The world's biggest cycle race starts in Düsseldorf (Germany) on Saturday 1 July, with a 13-km time trial. Stage 2 takes the riders into eastern Belgium with a finish in Liège.
The finish on the Boulevard de la Sauvenière is good news for the sprinters. The next day, Monday 3 July, sees the peloton departing from nearby Verviers for a stage that brings the Tour into France, to Longwy.
Race director Christian Prudhomme told his audience in Paris that "we want to favour long-range attacks, in order to break the catenaccio and to 'unlock' the race." In short Prudhomme hopes the race won't be decided at an early stage, and that no tactical deadlock will determine the race. Instead, he hopes that outsiders, like the French favourite Romain Bardet, could try something unexpected.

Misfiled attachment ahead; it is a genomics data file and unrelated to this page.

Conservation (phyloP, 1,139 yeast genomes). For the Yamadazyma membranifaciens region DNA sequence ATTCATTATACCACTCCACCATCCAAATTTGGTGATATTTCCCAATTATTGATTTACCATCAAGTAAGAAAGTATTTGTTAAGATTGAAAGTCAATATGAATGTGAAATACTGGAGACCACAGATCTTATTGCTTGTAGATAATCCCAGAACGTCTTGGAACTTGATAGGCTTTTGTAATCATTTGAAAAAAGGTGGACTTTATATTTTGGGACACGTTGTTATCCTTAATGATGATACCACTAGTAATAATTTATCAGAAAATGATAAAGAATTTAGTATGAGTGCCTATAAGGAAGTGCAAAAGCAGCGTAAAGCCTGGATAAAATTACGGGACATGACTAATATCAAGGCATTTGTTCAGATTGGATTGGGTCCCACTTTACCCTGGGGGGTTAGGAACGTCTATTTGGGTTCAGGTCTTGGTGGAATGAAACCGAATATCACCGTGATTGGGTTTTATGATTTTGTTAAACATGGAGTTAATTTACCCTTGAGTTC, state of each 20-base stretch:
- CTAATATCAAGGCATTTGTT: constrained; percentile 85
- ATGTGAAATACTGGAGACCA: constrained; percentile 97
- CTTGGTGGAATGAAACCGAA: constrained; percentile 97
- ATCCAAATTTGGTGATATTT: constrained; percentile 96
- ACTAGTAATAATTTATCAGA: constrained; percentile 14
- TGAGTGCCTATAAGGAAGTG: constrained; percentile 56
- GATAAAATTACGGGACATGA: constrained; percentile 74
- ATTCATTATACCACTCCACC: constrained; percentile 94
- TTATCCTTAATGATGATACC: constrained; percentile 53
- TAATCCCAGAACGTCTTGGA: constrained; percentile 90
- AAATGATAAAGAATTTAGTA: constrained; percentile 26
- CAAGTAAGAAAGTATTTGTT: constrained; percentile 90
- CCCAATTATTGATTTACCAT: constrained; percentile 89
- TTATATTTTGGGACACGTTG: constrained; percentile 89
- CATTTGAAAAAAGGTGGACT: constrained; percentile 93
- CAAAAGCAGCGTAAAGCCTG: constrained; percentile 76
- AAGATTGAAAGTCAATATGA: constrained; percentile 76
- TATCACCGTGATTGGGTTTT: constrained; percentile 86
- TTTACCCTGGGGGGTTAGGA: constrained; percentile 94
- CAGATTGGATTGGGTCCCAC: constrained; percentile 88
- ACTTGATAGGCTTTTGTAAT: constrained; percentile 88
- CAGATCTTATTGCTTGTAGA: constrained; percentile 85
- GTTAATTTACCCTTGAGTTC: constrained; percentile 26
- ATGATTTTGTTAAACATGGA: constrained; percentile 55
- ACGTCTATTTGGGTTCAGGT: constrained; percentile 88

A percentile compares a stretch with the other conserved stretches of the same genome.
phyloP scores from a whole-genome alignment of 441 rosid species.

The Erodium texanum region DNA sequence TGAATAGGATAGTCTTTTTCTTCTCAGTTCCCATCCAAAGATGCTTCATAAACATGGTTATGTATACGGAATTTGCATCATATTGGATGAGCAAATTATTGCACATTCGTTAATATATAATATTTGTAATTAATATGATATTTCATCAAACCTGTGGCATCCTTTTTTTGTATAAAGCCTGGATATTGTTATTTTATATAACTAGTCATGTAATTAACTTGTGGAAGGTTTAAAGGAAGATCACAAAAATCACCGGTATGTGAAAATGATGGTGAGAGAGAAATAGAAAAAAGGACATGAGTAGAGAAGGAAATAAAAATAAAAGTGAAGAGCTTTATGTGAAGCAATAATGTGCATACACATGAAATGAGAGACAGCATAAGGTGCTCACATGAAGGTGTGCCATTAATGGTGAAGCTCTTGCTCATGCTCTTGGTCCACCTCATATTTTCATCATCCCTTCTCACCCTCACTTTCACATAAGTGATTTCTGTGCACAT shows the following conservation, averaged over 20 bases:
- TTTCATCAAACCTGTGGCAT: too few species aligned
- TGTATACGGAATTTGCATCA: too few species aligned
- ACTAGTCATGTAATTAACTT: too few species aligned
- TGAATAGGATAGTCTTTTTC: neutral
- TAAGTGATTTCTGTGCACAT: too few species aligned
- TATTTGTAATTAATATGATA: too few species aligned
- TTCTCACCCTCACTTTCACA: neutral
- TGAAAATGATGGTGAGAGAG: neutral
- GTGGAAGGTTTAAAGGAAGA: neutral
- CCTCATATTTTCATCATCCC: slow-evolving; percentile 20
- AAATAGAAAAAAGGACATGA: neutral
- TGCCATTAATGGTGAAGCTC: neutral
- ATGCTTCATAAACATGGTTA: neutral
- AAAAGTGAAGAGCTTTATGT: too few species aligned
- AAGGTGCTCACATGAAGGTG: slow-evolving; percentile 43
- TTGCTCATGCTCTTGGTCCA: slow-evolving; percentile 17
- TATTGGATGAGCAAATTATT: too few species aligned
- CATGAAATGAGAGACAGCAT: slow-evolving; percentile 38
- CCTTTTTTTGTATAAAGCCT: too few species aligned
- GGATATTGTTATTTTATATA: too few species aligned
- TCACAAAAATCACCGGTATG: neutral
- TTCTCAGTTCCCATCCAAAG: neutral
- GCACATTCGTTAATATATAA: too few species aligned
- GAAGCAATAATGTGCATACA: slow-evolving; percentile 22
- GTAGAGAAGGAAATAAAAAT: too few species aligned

The course only features two short time trials, which favours the French (and other) outsiders such as Bardet,or Chris Froome's big challenger Nairo Quintana. Froome saw that "there seem to be a lot of mountain stages. I don't think the race will be decided on summit finishes."